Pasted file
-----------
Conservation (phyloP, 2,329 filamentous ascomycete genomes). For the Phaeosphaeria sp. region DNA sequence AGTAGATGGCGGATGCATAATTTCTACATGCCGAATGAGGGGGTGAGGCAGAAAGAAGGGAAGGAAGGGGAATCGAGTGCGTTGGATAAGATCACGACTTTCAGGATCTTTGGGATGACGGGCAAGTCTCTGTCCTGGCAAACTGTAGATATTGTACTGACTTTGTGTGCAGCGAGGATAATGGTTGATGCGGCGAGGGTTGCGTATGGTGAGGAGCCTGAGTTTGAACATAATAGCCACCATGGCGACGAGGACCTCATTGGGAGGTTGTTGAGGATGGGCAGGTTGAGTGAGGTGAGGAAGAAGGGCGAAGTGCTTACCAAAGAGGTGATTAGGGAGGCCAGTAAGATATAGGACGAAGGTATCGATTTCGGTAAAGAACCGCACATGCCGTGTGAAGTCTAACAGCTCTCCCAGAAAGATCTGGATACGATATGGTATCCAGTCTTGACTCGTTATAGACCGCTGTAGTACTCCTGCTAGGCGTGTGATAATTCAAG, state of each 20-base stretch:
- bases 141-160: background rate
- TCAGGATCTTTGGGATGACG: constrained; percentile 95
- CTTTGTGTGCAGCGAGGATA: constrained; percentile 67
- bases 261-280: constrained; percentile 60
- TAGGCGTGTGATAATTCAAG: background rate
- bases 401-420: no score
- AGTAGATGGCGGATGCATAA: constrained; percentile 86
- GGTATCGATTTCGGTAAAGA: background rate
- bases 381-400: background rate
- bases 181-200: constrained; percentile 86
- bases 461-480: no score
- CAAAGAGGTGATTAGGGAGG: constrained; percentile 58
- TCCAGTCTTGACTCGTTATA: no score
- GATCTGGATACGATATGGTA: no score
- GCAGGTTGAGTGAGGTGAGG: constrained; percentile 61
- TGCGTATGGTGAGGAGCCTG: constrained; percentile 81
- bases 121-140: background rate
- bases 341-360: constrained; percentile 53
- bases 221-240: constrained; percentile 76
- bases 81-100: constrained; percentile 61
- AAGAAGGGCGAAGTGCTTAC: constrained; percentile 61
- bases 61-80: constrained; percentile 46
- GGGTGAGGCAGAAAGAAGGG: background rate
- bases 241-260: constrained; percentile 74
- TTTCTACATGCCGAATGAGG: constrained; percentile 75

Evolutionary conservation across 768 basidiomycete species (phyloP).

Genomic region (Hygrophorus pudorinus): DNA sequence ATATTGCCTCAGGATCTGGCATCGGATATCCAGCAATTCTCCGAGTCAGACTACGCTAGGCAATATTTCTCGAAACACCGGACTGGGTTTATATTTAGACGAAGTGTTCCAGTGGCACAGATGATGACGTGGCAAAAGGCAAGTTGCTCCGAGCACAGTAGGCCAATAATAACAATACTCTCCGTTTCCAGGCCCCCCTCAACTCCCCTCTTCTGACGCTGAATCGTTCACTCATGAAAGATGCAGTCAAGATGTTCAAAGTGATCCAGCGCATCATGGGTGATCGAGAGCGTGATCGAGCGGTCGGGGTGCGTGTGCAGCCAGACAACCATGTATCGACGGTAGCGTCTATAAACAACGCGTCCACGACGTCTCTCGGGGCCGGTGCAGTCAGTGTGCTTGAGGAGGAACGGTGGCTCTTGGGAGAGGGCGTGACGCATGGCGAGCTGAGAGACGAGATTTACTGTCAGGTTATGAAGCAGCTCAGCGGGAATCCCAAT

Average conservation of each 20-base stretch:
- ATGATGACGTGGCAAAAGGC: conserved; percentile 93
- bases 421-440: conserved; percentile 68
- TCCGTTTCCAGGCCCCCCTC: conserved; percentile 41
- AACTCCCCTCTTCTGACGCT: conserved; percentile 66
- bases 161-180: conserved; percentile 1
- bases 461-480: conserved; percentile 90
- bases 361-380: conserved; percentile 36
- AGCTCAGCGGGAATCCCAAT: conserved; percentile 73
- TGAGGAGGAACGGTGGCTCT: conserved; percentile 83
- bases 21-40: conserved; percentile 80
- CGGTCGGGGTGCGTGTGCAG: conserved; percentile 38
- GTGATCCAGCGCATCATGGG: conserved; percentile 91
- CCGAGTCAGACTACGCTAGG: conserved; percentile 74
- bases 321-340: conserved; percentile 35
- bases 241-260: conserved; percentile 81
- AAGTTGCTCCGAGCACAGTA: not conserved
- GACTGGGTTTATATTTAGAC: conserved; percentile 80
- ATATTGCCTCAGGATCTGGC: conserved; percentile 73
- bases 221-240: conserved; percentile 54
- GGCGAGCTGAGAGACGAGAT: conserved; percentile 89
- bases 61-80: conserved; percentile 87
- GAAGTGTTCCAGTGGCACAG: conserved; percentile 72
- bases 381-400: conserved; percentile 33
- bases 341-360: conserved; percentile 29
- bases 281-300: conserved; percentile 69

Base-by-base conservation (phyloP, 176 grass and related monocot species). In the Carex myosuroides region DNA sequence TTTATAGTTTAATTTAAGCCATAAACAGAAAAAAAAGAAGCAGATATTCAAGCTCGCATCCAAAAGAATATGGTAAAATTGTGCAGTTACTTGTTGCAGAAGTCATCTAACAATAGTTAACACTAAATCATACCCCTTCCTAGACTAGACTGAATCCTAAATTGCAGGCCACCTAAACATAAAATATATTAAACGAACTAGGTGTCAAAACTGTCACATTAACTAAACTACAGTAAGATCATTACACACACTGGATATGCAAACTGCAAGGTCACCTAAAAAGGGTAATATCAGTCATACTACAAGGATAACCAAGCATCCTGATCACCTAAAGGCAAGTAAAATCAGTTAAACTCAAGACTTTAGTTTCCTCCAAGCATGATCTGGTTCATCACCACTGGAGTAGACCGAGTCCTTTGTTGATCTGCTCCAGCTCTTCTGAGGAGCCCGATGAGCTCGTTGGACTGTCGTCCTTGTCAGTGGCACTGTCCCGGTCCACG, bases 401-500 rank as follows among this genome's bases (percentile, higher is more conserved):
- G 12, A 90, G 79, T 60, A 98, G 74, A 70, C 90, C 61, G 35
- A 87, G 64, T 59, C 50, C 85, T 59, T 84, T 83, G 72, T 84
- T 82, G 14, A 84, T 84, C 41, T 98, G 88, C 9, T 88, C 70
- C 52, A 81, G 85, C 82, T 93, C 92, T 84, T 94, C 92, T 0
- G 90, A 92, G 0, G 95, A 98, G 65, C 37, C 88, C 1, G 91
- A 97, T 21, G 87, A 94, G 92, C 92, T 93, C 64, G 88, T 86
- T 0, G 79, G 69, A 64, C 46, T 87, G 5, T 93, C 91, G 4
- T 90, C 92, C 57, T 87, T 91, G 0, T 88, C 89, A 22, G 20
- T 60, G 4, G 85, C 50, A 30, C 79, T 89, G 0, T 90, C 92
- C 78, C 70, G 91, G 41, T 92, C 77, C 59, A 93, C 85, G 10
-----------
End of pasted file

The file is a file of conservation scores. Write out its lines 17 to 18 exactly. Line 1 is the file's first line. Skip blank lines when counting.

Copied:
- TGCGTATGGTGAGGAGCCTG: constrained; percentile 81
- bases 121-140: background rate